Newly Designed Bee-Box Boosts Pollinators'
Readiness By Marcia Wood January 22, 2008
Hardworking blue orchard bees can be coaxed out of their snug winter
cocoons just in time to pollinate the year's earliest and best blossoms, thanks
to a newly designed box for these slumbering pollinators.
Bee experts with the Agricultural Research Service (ARS)
Insects Biology, Management and Systematics Research Unit in Logan, Utah,
created the box to help growers and beekeepers ensure that blue orchard bees
(Osmia lignaria) or other wild bees are ready to help America's harried
honey bees (Apis mellifera) pollinate fruit or nut treesor other
cropsas soon as they begin to flower.
Synchronizing bees and blooms is tricky, according to ARS research
L. Pitts-Singer at Logan. For example, almond trees may burst into bloom
when still-wintering bees aren't yet ready to pollinate them.
Pitts-Singer, Logan technician
Trostle, and former Logan entomologists
P. Kemp, now with ARS in North Dakota, and Jordi Bosch, now in Spain,
designed and tested the housing unit, called a "bee warming and emergence box."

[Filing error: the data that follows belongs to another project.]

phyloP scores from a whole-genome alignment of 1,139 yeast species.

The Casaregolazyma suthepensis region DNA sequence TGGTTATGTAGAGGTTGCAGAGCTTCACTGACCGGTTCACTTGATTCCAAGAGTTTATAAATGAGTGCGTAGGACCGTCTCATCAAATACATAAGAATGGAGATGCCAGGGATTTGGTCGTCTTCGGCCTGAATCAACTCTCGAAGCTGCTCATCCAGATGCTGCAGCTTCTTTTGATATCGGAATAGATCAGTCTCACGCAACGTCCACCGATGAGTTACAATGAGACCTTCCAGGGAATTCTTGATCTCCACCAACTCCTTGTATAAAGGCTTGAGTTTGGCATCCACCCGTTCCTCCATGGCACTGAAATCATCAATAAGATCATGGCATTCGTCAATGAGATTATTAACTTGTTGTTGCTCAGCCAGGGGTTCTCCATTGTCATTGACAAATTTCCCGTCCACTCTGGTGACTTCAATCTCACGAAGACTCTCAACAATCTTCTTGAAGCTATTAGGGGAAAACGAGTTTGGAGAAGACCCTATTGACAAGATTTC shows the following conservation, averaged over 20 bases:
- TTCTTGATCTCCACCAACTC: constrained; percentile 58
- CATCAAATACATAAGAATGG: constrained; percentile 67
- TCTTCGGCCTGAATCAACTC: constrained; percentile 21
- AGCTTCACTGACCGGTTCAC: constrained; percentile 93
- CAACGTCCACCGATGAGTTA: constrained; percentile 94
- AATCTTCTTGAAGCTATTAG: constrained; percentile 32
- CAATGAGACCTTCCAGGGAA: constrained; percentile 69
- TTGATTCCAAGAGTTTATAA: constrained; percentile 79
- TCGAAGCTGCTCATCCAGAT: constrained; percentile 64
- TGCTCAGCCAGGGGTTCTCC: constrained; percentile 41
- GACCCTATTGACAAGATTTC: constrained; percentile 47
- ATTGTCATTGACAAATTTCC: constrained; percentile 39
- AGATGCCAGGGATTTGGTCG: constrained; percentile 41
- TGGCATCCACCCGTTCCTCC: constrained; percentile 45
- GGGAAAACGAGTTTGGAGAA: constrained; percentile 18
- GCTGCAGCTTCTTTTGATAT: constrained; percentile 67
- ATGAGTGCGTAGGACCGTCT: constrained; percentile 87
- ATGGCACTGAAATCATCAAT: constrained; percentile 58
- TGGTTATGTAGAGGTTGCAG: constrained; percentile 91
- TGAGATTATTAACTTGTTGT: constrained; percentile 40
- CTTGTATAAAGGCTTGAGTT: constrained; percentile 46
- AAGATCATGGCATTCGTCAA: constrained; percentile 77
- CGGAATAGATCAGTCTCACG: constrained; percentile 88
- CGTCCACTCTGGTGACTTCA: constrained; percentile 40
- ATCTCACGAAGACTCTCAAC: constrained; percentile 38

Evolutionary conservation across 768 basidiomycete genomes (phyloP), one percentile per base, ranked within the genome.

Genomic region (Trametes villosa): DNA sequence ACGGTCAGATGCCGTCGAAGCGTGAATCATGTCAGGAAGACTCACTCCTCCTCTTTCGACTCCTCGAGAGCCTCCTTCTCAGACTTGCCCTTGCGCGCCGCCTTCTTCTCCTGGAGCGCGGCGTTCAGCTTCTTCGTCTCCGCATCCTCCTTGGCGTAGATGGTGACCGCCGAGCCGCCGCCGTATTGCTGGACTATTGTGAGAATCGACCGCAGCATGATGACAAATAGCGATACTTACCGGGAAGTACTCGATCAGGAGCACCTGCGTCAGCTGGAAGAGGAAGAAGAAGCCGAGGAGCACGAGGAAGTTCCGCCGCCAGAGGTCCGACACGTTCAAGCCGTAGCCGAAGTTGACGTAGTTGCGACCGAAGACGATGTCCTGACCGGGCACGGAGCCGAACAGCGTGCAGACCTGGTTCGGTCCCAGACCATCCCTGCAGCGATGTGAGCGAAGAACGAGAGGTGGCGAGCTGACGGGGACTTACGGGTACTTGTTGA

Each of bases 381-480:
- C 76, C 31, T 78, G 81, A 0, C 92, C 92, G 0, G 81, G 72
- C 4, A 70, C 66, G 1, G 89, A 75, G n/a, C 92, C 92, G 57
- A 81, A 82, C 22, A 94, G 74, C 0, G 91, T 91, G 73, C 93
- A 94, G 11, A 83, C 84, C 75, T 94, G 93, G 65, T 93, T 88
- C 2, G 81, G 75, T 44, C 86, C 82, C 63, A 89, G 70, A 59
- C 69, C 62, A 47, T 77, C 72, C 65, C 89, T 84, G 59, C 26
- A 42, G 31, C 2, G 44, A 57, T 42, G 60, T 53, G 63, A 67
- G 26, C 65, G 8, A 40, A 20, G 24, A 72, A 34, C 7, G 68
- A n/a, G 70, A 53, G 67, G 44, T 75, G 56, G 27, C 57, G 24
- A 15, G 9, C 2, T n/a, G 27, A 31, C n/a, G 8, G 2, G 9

ARS is seeking a patent.
Tests in a California almond orchard and Utah apple orchardwith
about 450 female blue orchard bees in eachshowed that approximately 50
percent of the bees sheltered in the new boxes flew outdoors by the fourth day
of the test. That was two days earlier in California and seven days earlier in
Utah than bees emerging from traditional, unheated wood blocks.
For the experiment, prototype unitsmade of polycarbonate and
polystyrene foam, and measuring 16 by 10 by 13 incheswere slipped inside
wood shelters in the orchards. Each prototype included a heating unit,
thermostat and clear tube for bees to use as an exit. Some daylight comes into
the box through the clear tube, so that bees can find their way out.
Flexible bristles lining the tube allow bees out, but not back in.
That's a plus, because it encourages the bees to make new, clean nests in wood
ARS is the U.S. Department of
Agriculture's chief scientific research agency.